Attorney General of Virginia Ken Cuccinelli made himself a national political figure by following the Tea Party script: Get the attention of the liberal media and the affection of pissed-off old white conservatives by loudly opposing Barack Obama and embracing all sorts of far-right issues. He's a bomb-throwing undiluted right-winger who hits just about all of the modern conservative populist notes besides birtherism, though he's careful not to antagonize birthers. He filed suit against the Affordable Care Act. And the EPA. And a climate scientist. He's endorsed antiabortion and anti-contraception laws. He supported an Arizona-style immigrant-harassment policy. He opposes gay rights. He opposes fuel efficiency standards. He's the sort of post-Bush era ultra-conservative Republican who is supposedly making the party unable to compete outside the old Confederacy and parts of the Southwest. Now he's running for governor.
Virginia isn't the Virginia it used to be, though. It went for Barack Obama twice, and Democrats are regularly elected to state office. This puts the party in a bit of a bind: A "reasonable" Republican would have a good shot at being the next governor, but Cuccinelli scared the "reasonable" Republican out of the race. So according to Politico, a bunch of "business leaders" just yelled at Cuccinelli for being a far-right crank in a state that is increasingly full of David Brookses.
Virginia "business leaders" Bobbie Kilberg, a longtime Republican donor, and Gary Shapiro, an independent Romney supporter, both harangued Cuccinelli at a Republican Governor's Association "roundtable" in Washington last Friday, mostly for being a bad candidate but specifically for opposing Republican Gov. Bob McDonnell's new transportation funding bill. (The new transportation funding bill is pretty crappy in many ways but Cuccinelli just doesn't support it because it "raises taxes.")
Kilberg, who is close with Virginia Gov. Bob McDonnell, spoke first and noted that the state has become "purple." She pointed out that McDonnell has sought to govern in the mainstream. But then she wondered aloud if Cuccinelli’s crusading brand fits Virginia’s present political and demographic reality.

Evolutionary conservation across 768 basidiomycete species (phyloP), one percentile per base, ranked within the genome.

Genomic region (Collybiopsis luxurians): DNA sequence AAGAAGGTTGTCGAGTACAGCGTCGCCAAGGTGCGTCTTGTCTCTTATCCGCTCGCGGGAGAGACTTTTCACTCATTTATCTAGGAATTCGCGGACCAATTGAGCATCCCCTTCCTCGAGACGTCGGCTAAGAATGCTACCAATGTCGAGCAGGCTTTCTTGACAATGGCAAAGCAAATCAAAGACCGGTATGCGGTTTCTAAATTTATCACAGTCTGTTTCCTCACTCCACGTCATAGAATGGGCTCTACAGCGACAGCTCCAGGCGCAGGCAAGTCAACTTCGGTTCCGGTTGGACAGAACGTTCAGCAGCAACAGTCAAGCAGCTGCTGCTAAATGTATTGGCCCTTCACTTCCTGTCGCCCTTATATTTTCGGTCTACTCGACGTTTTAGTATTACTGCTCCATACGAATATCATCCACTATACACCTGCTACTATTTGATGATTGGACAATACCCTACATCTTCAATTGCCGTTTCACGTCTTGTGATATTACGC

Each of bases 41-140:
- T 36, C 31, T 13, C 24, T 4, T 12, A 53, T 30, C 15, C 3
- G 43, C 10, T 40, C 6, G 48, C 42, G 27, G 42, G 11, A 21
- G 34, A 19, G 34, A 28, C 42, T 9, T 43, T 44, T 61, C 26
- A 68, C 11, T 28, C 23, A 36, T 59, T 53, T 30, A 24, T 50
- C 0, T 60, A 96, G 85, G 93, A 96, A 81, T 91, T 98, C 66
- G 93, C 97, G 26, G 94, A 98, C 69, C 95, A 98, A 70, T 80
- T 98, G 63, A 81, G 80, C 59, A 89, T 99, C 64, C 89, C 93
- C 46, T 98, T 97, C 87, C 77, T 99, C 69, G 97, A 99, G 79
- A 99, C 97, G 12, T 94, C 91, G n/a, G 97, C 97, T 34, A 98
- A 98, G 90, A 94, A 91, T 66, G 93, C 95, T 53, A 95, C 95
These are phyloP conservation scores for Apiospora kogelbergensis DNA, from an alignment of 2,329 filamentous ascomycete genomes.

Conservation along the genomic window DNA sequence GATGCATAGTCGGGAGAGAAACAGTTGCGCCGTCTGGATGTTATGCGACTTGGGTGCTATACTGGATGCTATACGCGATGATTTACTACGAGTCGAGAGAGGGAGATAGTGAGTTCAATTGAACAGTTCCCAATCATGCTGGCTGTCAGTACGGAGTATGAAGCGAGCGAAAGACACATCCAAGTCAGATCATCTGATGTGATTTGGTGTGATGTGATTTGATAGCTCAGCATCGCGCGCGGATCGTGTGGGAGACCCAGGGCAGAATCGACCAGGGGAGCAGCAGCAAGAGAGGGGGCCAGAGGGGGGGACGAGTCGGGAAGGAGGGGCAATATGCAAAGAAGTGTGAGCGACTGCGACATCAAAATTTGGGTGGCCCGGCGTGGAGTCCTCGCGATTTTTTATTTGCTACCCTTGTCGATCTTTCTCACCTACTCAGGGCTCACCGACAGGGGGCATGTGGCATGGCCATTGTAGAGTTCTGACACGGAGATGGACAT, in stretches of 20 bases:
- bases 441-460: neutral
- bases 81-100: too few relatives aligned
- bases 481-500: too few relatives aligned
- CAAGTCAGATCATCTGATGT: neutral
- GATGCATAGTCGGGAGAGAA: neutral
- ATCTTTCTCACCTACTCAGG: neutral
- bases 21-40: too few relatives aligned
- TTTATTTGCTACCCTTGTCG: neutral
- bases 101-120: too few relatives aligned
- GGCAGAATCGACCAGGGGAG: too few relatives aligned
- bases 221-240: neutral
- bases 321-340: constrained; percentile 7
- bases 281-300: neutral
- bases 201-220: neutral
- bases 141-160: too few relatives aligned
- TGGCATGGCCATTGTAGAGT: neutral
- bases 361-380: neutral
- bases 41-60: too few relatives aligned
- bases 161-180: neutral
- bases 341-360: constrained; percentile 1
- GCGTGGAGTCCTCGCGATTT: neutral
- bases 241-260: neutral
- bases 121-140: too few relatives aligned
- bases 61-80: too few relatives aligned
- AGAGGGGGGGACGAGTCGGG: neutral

Shapiro spoke up next and was even tougher on Cuccinelli. As a hushed room looked on, Shapiro, who sits on the board of the influential Northern Virginia Technology Council, said the state’s centrist-oriented business community won’t back the Republican standard-bearer because he’s out of the mainstream.
"Gary just slammed him," said one attendee.
So Cuccinelli just met the Republican donor base, and learned that what they're looking for in a candidate has recently grown pretty far apart from what the Republican activist base wants. In Virginia, the rich people want another Bob McDonnell, who'll keep taxes as low as he can but who won't scare well-off exurban women who, say, would like to continue to have access to contraception. Someone like McDonnell is more at home on a Sunday show panel than Hannity, but Cuccinelli's been playing the Hannity game for so long it's hard to see how he could shift gears without destroying his brand and coming off as totally inconsistent and unconvincing.
This is, perhaps, a small preview of the 2014 Senate campaign, which will pit Karl Rove and his giant pile of money for electable Republicans against the enthusiasm (and, yes, other money) of the dead-ender ultra-conservatives. I'm sure Iowa's Steve King is watching closely.
There's good news for Cuccinelli, though. The Democrats are most likely going to select as their nominee lifelong Democratic Party hack Terry McAuliffe, a political operative with no electoral experience, meaning any Republican -- even one who acts like he's from a state or two further to the south -- has a decent shot at winning.